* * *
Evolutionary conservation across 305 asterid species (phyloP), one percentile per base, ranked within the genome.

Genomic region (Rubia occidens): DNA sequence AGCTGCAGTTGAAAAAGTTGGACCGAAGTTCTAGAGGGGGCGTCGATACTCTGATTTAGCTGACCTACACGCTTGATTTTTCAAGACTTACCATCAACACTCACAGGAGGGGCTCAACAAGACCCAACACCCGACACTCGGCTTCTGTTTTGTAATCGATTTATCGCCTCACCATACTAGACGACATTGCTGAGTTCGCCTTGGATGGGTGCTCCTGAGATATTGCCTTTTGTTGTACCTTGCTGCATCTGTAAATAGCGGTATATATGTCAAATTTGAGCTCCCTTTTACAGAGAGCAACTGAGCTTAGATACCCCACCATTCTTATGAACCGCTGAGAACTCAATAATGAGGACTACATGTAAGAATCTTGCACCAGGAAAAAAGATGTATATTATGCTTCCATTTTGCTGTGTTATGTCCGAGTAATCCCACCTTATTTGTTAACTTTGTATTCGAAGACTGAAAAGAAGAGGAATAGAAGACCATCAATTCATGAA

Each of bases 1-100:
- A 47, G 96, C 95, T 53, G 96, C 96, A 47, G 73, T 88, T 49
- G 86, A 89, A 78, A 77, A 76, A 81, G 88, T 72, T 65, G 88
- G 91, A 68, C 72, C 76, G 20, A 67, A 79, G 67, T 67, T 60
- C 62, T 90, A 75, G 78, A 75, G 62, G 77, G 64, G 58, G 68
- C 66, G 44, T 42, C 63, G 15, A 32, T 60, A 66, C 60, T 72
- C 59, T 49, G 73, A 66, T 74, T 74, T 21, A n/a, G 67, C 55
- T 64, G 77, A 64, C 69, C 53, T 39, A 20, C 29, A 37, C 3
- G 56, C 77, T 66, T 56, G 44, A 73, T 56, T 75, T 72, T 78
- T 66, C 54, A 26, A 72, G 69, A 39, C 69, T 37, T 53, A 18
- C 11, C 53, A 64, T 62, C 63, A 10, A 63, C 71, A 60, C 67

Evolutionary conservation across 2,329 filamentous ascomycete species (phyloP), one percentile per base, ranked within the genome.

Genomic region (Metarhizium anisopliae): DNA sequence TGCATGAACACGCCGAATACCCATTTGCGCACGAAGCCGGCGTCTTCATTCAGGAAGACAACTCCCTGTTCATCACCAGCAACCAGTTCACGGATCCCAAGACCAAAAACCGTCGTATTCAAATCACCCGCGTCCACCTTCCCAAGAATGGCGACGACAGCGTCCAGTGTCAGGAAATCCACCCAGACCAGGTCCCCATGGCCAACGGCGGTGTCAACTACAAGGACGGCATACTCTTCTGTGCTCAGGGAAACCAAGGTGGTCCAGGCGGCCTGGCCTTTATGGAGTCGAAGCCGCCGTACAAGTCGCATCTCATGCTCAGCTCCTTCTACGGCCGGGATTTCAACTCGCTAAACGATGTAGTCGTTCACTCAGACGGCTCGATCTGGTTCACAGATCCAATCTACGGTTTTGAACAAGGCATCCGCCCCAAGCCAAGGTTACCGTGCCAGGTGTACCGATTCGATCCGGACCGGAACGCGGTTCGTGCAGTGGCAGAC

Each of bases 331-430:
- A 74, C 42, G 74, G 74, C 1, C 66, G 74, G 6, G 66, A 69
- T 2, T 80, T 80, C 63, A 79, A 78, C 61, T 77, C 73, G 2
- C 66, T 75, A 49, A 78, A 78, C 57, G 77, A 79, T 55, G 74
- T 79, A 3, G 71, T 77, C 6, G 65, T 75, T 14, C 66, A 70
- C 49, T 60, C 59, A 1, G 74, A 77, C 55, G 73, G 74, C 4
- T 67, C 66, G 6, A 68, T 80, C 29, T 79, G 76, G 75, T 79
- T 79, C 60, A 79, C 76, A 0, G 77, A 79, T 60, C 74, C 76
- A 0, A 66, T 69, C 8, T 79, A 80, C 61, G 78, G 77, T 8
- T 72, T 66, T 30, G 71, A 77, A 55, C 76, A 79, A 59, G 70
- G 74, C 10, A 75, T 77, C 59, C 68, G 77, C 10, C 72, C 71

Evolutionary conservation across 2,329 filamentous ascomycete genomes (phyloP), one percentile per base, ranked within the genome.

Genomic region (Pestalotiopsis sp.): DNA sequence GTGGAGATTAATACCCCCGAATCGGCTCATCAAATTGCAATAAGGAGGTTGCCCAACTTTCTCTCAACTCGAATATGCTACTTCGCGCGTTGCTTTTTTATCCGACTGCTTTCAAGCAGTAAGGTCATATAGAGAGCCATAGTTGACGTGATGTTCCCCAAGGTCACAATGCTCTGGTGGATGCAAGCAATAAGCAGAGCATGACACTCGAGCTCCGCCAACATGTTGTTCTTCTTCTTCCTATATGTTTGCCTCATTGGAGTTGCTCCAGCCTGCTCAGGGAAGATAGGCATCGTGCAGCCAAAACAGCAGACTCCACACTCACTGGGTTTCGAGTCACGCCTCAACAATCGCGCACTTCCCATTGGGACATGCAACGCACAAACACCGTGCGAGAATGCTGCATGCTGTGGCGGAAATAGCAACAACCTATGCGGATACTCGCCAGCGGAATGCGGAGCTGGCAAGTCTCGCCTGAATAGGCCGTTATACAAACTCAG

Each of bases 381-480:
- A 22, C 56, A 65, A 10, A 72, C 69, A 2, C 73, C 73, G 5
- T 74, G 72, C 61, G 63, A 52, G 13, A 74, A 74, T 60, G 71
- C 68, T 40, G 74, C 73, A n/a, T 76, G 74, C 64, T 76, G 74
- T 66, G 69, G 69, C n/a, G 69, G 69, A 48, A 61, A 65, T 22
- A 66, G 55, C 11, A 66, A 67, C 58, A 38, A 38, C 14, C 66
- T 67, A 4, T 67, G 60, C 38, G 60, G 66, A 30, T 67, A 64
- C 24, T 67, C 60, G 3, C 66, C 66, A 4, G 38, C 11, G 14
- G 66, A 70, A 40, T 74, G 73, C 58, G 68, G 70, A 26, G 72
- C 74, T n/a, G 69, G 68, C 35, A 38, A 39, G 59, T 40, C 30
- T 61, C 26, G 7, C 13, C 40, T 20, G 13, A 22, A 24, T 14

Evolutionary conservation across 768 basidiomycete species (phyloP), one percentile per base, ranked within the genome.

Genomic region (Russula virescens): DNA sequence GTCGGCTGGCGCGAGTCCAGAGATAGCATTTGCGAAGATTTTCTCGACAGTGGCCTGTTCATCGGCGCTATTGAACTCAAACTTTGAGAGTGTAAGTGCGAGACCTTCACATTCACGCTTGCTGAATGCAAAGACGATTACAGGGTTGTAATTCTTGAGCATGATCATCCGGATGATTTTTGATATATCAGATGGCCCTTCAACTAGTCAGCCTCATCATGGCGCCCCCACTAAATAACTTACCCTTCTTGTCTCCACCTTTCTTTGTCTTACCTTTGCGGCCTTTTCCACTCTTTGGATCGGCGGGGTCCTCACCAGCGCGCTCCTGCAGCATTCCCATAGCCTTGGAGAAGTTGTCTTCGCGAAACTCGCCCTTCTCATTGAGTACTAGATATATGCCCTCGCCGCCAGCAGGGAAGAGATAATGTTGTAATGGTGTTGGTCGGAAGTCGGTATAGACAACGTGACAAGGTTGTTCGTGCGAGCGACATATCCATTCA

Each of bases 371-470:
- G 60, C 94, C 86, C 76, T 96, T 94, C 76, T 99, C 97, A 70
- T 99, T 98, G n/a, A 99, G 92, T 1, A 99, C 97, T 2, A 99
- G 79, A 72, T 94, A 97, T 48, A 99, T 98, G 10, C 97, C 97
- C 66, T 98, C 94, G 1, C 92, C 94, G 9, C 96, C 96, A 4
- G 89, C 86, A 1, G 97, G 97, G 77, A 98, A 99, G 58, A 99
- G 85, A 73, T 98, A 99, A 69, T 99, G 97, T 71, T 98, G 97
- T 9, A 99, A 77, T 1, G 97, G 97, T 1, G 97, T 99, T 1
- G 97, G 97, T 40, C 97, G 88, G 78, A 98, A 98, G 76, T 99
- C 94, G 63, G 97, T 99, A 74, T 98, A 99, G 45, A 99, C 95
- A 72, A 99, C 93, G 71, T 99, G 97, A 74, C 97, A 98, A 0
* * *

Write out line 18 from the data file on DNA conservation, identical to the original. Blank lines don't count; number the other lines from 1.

- T 2, T 80, T 80, C 63, A 79, A 78, C 61, T 77, C 73, G 2